Demo of 21,000 people demand closure of Futenma air base

GINOWAN, Okinawa Pref. (Kyodo) Around 21,000 people protested against the planned relocation of a U.S. military airfield within Okinawa Prefecture on Sunday ahead of U.S. President Barack Obama’s visit to Japan, in a sign of growing local frustration over the new Japanese government’s vague stance in reviewing the transfer plan.

The protesters called for the immediate closure of the U.S. Marine Corps’ Futenma Air Station located in a downtown residential area of Ginowan and urged Prime Minister Yukio Hatoyama to reject the transfer of the facility to a coastal zone in Nago, northern Okinawa, in his talks with Obama slated for Friday in Tokyo.

Demonstrators braved the heat to pack into an open-air theater in a seaside park in Ginowan, central Okinawa, and adopted a resolution stating, “The small island of Okinawa doesn’t need a base any more. We oppose the construction of a new facility in the Henoko (district of Nago) and (Futenma’s) relocation within Okinawa.”

They accused U.S. Defense Secretary Robert Gates of “intimidating” the Japanese government over the relocation issue when he pressed Japan last month to stick to a 2006 bilateral deal on the Futenma transfer and to resolve the matter before Obama’s arrival.

Under the 2006 pact, the two countries agreed to transfer the heliport functions of the Futenma facility to the Marines’ Camp Schwab in the less densely populated city of Nago by 2014.

The demonstrators also urged the Japanese government in the resolution “not to cave in to U.S. pressure and convey Okinawan people’s voices without hesitation to the United States in bilateral negotiations from ‘equal’ position.”

The rally brought together the heads of U.S. base-hosting local municipalities as well as Diet members elected from Okinawa who belong to the ruling Democratic Party of Japan and its coalition partners — the Social Democratic Party and the People’s New Party.

The DPJ, which came to power in September after a sweeping election victory, has promoted the idea of moving the Futenma airfield out of Okinawa or even out of Japan, even though it would go against the 2006 accord signed as part of the realignment of U.S. forces in Japan.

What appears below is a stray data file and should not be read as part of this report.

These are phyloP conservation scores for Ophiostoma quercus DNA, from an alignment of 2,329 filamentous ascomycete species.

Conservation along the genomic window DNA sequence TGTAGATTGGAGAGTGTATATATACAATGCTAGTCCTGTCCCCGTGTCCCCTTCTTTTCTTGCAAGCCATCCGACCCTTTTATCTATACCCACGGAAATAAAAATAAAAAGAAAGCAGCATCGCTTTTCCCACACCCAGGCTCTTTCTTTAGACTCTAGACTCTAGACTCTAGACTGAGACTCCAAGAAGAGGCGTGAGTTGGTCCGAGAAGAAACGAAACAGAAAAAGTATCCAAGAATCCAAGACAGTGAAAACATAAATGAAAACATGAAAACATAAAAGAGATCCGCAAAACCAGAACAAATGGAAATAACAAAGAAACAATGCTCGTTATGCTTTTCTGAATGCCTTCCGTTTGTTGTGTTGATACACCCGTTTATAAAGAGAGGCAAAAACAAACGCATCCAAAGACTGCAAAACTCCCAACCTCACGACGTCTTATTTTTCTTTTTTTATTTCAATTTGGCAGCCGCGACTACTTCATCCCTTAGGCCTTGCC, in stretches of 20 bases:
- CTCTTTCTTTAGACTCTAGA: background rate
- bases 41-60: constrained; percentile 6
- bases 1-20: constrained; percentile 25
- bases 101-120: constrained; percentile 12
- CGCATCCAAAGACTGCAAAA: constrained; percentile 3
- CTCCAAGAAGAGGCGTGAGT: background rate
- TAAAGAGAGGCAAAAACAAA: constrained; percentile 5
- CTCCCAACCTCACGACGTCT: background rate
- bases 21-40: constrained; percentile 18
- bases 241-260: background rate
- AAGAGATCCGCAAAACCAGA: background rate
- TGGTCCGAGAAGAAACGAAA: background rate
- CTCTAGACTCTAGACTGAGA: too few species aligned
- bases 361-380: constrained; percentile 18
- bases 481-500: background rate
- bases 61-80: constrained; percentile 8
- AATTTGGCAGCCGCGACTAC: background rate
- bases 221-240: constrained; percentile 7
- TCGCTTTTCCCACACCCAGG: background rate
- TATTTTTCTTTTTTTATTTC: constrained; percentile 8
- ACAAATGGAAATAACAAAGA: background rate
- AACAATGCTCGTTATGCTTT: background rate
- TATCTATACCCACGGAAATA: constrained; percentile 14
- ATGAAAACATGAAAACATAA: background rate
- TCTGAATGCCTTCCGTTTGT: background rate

But Hatoyama has recently appeared evasive on the issue, saying Tokyo will take time to consider the matter, as the issue has developed into a major headache for bilateral relations.

Foreign Minister Katsuya Okada said in a television program earlier in the day that Hatoyama and Obama are likely to skip in-depth discussions on the Futenma relocation during their talks because they are unlikely to find a breakthrough.

Okada has complicated the issue by advocating merging the Futenma functions with the nearby U.S. Kadena Air Base. The proposal had been considered but dismissed during past negotiations between Tokyo and Washington due to operational difficulties and local protests.

Over 2,000 people staged a rally Saturday in the town of Kadena in protest against Okada’s proposal.

While Okinawa makes up only 0.6 percent of Japan’s land mass, it accounts for around 75 percent of the land area for facilities exclusively used by U.S. forces in Japan.

Naha Mayor Takeshi Onaga, who took part in the rally, and other participants are scheduled to make an appeal to the defense and foreign ministries as well as the U.S. Embassy in Tokyo over the Futenma issue ahead of Obama’s arrival.

At the rally, Ginowan Mayor Yoichi Iha said the Futenma facility is “the most dangerous base in the world” and urged Hatoyama to tell Obama that Japan will not allow a new U.S. military facility to be constructed in Okinawa. In that way, the two countries can create “new future-oriented bilateral relations,” he said.

In August 2004, a Marine helicopter crashed on the campus of Okinawa International University in Ginowan. The campus is located adjacent to the Futenma air station.

Zenshin Takamine, chairman of the Okinawa prefectural assembly, said the burden on Okinawa residents of hosting bases “has exceeded a level acceptable” to the people. He also blasted Gates for “pressuring” Japan to abide by the 2006 accord, saying the U.S. defense secretary still regards Okinawa as a “U.S. colony.”

A majority in the assembly is opposed to the transfer of the Futenma heliport functions to Camp Schwab, following an assembly election in June last year. In July 2008, the assembly adopted a resolution objecting to the planned relocation of the Futenma base to Nago.

Takekiyo Toguchi, a resident of Nago, said the Japanese people “took a historic step forward” by realizing a change of government in the Aug. 30 House of Representatives election and that a different approach on the base issue will prove that the country has changed.

Claiming the construction of V-shaped runways in the coastal area would destroy the rich marine environment, Toguchi urged Hatoyama and Obama to “hear local voices.” “By allowing the construction of the new military facility, we will indirectly aid killings. Don’t create a ‘base for murder’ anymore,” he said.

Toguchi’s 12-year-old son also asked why the planned relocation of the Futenma base to Nago is still being discussed, although a referendum in the city conducted in 1997 clearly showed a majority of local residents opposed the plan.

“Are adults allowed to break their promises? I hope Mr. Hatoyama will not ruin our future,” he said at the gathering.

The Nago city government accepted the transfer of the Futenma base to its Henoko district despite the referendum result, in exchange for stimulus measures for the local economy provided by the central government.